Tuesday, August 23, 2005

How many hats can fit on the head of a wargamer?

I have a small collection of wargames magazines which I never throw away and have re-read many times over the years. One particular article is this one from Volume 29 of Historical Gamer (which I believe is now defunct) from all of 10 years ago, which I am surprised to find is actually available online.

In the article, the
author looked at the issue of simulating the general’s point of view in a wargame, and how this could be achieved with various command structures and mechanics.

Here’s a
post I made myself on our forum a couple of years ago on the issue, presented slightly retouched:

Another topic which brings out the wargame-theorist in the Napnuts. Believe me, I have difficulty deciding which side of the fence to be on.

Phil Barker wrote in the preface to DBA that the aim of a command system in wargames is the opposite of it's real-life counterpart - to prevent a general from moving his troops as he wants to rather than to facilitate it.

We enter another level on the discussion on realism. As mentioned in my previous post, there was a school of thought few years ago emphasising the 'commander's perspective' and the 3000-foot general is an oft-criticised entity.

In order for the game to be realistic, the player must only be allowed the scope of information and options and influence of his historical counterpart. However, this cannot be achieved for either skirmish-scale games nor grand-tactical games, short of a multi-level game where each player is part of a team and makes decisions only at his level. As it is, even as WW2 Division commanders we decide where the next barrage will fall, and as platoon commanders decide for Klaus whether he will shoot his K98 or throw a grenade this 15-second turn! That is not to say that it is impossible to implement this to a certain level - some rules have mechanisms which 'lock' a player out of minute decisions, so you will just be moving units around without being able to tell them what formation to be in, the classical example being DBA. However, even for a game as simplistic as DBA, the player still gets to decide which elements to use his PIP on, and even the order in which melees are resolved!

Now the second aspect of this is: is it desirable to implement control? While the wind-up toy model may be closer to reality, it's not my idea of a FUN game (yes, we return to the same few parameters here; surely those of you who have done Economics can come up with some suitable models?). As I mentioned in my Equation, Decision plays an important part of the wargaming process. Now the Decision bit can be a one-off event (like in bowling), or require a player's constant input (juggling), or somewhere in between (ping-pong and chess). Let's just say I can't juggle, I have only bowled once, and I used to play ping-pong and chess for my class (though not at the same time or on the same table). We should go bowling someday.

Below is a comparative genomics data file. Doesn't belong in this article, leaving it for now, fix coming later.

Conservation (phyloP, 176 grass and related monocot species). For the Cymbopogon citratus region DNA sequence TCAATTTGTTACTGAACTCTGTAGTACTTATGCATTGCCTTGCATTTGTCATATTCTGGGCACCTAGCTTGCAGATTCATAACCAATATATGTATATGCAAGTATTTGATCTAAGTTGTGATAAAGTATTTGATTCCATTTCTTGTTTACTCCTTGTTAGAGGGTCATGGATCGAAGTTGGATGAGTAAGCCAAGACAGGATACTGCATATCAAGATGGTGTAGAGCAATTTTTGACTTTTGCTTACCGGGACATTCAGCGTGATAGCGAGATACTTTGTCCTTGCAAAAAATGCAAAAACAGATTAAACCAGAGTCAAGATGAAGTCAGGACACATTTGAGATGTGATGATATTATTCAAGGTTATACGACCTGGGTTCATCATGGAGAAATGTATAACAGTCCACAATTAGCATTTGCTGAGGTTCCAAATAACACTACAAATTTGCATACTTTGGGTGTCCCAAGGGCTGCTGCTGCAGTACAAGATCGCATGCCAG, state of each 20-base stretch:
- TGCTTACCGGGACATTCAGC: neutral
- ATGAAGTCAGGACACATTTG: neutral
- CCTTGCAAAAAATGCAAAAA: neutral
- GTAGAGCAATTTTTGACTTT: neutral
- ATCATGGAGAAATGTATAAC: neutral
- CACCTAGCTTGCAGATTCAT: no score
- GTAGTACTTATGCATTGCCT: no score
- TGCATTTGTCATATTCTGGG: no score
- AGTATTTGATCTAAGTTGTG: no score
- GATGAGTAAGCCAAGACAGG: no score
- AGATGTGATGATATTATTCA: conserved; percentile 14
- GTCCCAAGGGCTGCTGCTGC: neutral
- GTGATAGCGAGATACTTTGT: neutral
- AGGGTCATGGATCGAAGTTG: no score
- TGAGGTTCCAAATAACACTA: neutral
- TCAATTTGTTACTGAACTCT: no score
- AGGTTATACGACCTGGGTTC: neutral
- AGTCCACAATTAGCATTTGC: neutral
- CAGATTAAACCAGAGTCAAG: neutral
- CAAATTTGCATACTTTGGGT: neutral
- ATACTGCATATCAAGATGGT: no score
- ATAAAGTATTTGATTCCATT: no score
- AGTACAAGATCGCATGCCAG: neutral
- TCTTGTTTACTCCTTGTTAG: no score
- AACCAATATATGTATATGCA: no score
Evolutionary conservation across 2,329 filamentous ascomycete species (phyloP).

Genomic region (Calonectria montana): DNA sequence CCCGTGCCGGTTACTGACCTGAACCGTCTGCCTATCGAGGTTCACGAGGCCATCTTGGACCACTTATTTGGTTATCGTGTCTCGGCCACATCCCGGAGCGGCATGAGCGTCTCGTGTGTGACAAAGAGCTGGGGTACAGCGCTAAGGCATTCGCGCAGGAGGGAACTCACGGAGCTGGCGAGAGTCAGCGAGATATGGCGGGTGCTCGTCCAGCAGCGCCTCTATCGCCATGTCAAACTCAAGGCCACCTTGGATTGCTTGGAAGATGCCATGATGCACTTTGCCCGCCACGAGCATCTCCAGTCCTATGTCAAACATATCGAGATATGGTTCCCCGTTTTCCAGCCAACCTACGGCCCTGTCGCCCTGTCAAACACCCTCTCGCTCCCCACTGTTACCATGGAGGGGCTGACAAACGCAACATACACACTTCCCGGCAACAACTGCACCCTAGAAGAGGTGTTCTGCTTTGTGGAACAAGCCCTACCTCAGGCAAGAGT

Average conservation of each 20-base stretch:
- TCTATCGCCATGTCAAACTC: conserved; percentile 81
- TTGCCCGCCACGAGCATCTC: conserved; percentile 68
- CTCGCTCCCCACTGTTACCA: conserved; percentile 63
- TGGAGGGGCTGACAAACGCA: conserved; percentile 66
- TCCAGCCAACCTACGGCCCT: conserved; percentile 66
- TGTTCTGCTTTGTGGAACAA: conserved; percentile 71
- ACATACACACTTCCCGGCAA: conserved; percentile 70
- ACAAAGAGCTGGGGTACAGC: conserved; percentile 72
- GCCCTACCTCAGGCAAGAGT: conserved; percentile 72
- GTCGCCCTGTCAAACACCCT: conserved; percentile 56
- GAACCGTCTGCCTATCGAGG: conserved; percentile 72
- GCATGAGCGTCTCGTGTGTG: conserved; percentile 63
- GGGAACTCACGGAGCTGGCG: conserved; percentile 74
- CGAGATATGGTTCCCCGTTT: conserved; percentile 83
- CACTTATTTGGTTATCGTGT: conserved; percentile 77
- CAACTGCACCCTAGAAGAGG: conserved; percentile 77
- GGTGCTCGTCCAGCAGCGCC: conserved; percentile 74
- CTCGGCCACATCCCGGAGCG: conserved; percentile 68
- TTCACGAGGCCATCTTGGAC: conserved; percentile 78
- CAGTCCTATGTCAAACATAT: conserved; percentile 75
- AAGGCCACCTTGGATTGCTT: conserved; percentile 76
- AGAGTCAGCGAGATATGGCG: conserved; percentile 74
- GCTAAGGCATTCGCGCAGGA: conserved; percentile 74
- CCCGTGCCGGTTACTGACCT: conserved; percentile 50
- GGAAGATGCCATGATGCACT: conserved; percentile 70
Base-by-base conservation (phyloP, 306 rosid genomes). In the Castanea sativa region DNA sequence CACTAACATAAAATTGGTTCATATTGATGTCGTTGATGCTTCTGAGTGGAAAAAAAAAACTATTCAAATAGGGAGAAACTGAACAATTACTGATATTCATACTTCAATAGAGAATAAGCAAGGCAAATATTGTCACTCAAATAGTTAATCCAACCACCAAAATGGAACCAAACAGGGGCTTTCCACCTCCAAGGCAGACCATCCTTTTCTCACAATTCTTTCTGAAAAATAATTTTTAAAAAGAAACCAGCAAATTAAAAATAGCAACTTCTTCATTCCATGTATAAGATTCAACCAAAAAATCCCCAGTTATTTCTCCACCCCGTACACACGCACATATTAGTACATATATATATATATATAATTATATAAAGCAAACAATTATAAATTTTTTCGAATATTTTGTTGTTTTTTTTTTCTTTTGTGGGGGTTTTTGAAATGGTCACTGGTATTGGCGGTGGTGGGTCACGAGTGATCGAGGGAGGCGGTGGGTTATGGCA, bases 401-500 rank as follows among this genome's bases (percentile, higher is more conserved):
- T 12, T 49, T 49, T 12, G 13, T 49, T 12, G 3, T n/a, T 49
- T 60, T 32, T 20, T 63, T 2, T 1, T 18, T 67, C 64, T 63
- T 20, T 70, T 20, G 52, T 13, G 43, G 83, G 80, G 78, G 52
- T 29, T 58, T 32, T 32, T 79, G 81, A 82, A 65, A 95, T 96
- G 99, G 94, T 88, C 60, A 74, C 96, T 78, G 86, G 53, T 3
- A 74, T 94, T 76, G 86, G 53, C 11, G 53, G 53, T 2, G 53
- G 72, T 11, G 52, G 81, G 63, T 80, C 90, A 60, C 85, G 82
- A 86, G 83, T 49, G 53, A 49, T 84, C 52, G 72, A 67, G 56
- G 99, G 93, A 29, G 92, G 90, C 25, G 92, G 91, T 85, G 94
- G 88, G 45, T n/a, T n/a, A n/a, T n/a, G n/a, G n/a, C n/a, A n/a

Whichever era, and whatever scale, the problem of commander's telepathy is an unavoidable one. And let's face it: you like the idea of toy-soldiers moving to your command.

In some of the WW2 games we've played which did not have hidden movement, it took good gamesmanship to not react to an unseen flanking force, radio or no. Now it is debatable whether or not a phalanx threatened from a flank (surely hoplite Lekoles is not going to ignore those cavalry on his left despite what the command is?) will turn to face the enemy. We can either roll a die, modified by the unit's training, initiative, and so on, or we can leave it to the player and save some time (provided he doesn't take fifteen minutes thinking about it!). The problem comes when the unit to the flank is some peltasts hidden in the woods. Then it becomes completely unrealistic for them to turn. Now as wahj mentioned, this is when a player who turns his phalanx gets verbally-bludgeoned by the others until he retracts his move. So far we have had relatively good success, especially with an umpire. Frankly, this is my favourite system, as I will never check another Napnut's map orders or his written orders, so it all comes down to an honour system anyway. Also, my favourite way to simulating sub-commander's initiative is to let another player take a wing and not influence his decision.

In any case, a written order/map order system with reaction tables for each encounter faced by each troop type only guarantee realism IF the system was sound in themselves. It doesn't matter than a set of rules say such and such would happen if such circumstances matched with such die-rolls. It's not realistic if the Nuts say it's not.

Unlike the rules for chess, wargame rules are not water-tight. That's why we like to have an umpire most times. Chess games do not need one, and football matches cannot do without one. If we can trust each other to play 'realistically', then we don't really need an order system. If we can't then no system will ensure fair play.

Er, actually, that's it. Despite the long preamble, my real point is the paragraph above. So let's all just get along, play cricket, and bash the guy who turns to face hidden ambushers, eh?

Confucius he says: where the wargame rules end, wargamer's honour, it must take over.


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